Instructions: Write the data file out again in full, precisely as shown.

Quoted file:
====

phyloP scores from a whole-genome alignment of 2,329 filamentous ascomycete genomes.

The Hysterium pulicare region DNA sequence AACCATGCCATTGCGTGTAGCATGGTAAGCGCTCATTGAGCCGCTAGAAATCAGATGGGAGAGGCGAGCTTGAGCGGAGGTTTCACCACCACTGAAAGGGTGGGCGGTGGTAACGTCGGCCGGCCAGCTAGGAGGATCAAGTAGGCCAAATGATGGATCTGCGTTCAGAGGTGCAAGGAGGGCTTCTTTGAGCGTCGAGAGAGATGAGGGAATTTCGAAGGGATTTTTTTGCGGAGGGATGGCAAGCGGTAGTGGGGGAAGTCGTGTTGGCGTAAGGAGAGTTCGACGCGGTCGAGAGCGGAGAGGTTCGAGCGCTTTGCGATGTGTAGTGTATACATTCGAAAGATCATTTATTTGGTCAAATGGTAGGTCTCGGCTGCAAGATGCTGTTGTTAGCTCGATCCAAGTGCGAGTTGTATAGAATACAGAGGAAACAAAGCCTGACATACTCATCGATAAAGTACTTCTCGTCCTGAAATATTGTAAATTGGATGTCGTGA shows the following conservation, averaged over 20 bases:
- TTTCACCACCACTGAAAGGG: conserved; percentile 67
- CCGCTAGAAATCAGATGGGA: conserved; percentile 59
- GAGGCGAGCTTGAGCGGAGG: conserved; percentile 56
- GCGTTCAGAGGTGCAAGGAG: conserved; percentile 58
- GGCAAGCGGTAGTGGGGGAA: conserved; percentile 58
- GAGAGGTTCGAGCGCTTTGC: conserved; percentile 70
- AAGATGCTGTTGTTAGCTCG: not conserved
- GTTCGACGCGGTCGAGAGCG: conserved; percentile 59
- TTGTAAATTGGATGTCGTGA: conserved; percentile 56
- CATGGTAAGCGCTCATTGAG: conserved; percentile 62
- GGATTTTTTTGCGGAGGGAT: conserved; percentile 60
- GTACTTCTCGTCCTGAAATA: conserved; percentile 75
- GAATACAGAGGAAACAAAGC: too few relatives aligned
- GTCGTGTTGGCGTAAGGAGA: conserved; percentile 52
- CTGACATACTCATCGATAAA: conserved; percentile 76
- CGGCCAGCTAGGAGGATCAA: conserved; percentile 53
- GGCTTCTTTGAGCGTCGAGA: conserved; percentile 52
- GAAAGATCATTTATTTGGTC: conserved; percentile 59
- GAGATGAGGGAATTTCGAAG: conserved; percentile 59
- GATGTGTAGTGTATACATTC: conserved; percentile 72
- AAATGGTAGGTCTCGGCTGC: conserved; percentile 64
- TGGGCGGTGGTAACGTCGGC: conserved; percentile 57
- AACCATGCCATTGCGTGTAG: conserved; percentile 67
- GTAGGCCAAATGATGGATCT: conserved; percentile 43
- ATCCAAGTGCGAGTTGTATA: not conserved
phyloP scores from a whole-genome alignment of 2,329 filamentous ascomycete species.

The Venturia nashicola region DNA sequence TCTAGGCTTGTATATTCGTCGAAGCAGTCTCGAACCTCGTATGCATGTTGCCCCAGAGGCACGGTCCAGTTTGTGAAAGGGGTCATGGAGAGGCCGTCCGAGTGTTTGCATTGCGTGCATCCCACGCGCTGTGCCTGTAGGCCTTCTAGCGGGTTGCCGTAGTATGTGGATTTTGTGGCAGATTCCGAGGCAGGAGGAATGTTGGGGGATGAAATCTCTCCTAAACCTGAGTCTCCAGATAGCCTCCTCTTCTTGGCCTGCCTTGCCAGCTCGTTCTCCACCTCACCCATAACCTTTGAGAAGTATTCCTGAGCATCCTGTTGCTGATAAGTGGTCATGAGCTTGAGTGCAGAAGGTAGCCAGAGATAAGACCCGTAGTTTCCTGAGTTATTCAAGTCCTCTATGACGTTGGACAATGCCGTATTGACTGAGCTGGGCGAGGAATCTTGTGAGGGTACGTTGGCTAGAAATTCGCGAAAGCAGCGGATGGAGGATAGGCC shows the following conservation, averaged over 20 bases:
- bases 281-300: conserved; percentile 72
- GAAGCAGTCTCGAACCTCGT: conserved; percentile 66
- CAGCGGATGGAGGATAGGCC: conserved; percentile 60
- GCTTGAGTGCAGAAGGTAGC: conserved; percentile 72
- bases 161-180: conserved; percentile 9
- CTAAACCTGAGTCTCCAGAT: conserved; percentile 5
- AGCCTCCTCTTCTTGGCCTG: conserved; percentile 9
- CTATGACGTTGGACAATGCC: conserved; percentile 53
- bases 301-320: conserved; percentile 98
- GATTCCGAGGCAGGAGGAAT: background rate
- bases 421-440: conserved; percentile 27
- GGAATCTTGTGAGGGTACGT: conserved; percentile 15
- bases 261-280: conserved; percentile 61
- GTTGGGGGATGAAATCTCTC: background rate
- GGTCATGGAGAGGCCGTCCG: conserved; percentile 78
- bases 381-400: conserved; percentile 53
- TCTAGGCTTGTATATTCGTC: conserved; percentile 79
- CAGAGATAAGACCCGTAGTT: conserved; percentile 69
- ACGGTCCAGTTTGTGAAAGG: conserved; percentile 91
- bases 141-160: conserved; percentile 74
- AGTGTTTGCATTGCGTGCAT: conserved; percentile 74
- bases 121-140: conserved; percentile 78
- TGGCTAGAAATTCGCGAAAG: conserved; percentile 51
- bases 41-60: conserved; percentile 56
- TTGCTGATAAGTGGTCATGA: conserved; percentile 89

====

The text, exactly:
phyloP scores from a whole-genome alignment of 2,329 filamentous ascomycete genomes.

The Hysterium pulicare region DNA sequence AACCATGCCATTGCGTGTAGCATGGTAAGCGCTCATTGAGCCGCTAGAAATCAGATGGGAGAGGCGAGCTTGAGCGGAGGTTTCACCACCACTGAAAGGGTGGGCGGTGGTAACGTCGGCCGGCCAGCTAGGAGGATCAAGTAGGCCAAATGATGGATCTGCGTTCAGAGGTGCAAGGAGGGCTTCTTTGAGCGTCGAGAGAGATGAGGGAATTTCGAAGGGATTTTTTTGCGGAGGGATGGCAAGCGGTAGTGGGGGAAGTCGTGTTGGCGTAAGGAGAGTTCGACGCGGTCGAGAGCGGAGAGGTTCGAGCGCTTTGCGATGTGTAGTGTATACATTCGAAAGATCATTTATTTGGTCAAATGGTAGGTCTCGGCTGCAAGATGCTGTTGTTAGCTCGATCCAAGTGCGAGTTGTATAGAATACAGAGGAAACAAAGCCTGACATACTCATCGATAAAGTACTTCTCGTCCTGAAATATTGTAAATTGGATGTCGTGA shows the following conservation, averaged over 20 bases:
- TTTCACCACCACTGAAAGGG: conserved; percentile 67
- CCGCTAGAAATCAGATGGGA: conserved; percentile 59
- GAGGCGAGCTTGAGCGGAGG: conserved; percentile 56
- GCGTTCAGAGGTGCAAGGAG: conserved; percentile 58
- GGCAAGCGGTAGTGGGGGAA: conserved; percentile 58
- GAGAGGTTCGAGCGCTTTGC: conserved; percentile 70
- AAGATGCTGTTGTTAGCTCG: not conserved
- GTTCGACGCGGTCGAGAGCG: conserved; percentile 59
- TTGTAAATTGGATGTCGTGA: conserved; percentile 56
- CATGGTAAGCGCTCATTGAG: conserved; percentile 62
- GGATTTTTTTGCGGAGGGAT: conserved; percentile 60
- GTACTTCTCGTCCTGAAATA: conserved; percentile 75
- GAATACAGAGGAAACAAAGC: too few relatives aligned
- GTCGTGTTGGCGTAAGGAGA: conserved; percentile 52
- CTGACATACTCATCGATAAA: conserved; percentile 76
- CGGCCAGCTAGGAGGATCAA: conserved; percentile 53
- GGCTTCTTTGAGCGTCGAGA: conserved; percentile 52
- GAAAGATCATTTATTTGGTC: conserved; percentile 59
- GAGATGAGGGAATTTCGAAG: conserved; percentile 59
- GATGTGTAGTGTATACATTC: conserved; percentile 72
- AAATGGTAGGTCTCGGCTGC: conserved; percentile 64
- TGGGCGGTGGTAACGTCGGC: conserved; percentile 57
- AACCATGCCATTGCGTGTAG: conserved; percentile 67
- GTAGGCCAAATGATGGATCT: conserved; percentile 43
- ATCCAAGTGCGAGTTGTATA: not conserved
phyloP scores from a whole-genome alignment of 2,329 filamentous ascomycete species.

The Venturia nashicola region DNA sequence TCTAGGCTTGTATATTCGTCGAAGCAGTCTCGAACCTCGTATGCATGTTGCCCCAGAGGCACGGTCCAGTTTGTGAAAGGGGTCATGGAGAGGCCGTCCGAGTGTTTGCATTGCGTGCATCCCACGCGCTGTGCCTGTAGGCCTTCTAGCGGGTTGCCGTAGTATGTGGATTTTGTGGCAGATTCCGAGGCAGGAGGAATGTTGGGGGATGAAATCTCTCCTAAACCTGAGTCTCCAGATAGCCTCCTCTTCTTGGCCTGCCTTGCCAGCTCGTTCTCCACCTCACCCATAACCTTTGAGAAGTATTCCTGAGCATCCTGTTGCTGATAAGTGGTCATGAGCTTGAGTGCAGAAGGTAGCCAGAGATAAGACCCGTAGTTTCCTGAGTTATTCAAGTCCTCTATGACGTTGGACAATGCCGTATTGACTGAGCTGGGCGAGGAATCTTGTGAGGGTACGTTGGCTAGAAATTCGCGAAAGCAGCGGATGGAGGATAGGCC shows the following conservation, averaged over 20 bases:
- bases 281-300: conserved; percentile 72
- GAAGCAGTCTCGAACCTCGT: conserved; percentile 66
- CAGCGGATGGAGGATAGGCC: conserved; percentile 60
- GCTTGAGTGCAGAAGGTAGC: conserved; percentile 72
- bases 161-180: conserved; percentile 9
- CTAAACCTGAGTCTCCAGAT: conserved; percentile 5
- AGCCTCCTCTTCTTGGCCTG: conserved; percentile 9
- CTATGACGTTGGACAATGCC: conserved; percentile 53
- bases 301-320: conserved; percentile 98
- GATTCCGAGGCAGGAGGAAT: background rate
- bases 421-440: conserved; percentile 27
- GGAATCTTGTGAGGGTACGT: conserved; percentile 15
- bases 261-280: conserved; percentile 61
- GTTGGGGGATGAAATCTCTC: background rate
- GGTCATGGAGAGGCCGTCCG: conserved; percentile 78
- bases 381-400: conserved; percentile 53
- TCTAGGCTTGTATATTCGTC: conserved; percentile 79
- CAGAGATAAGACCCGTAGTT: conserved; percentile 69
- ACGGTCCAGTTTGTGAAAGG: conserved; percentile 91
- bases 141-160: conserved; percentile 74
- AGTGTTTGCATTGCGTGCAT: conserved; percentile 74
- bases 121-140: conserved; percentile 78
- TGGCTAGAAATTCGCGAAAG: conserved; percentile 51
- bases 41-60: conserved; percentile 56
- TTGCTGATAAGTGGTCATGA: conserved; percentile 89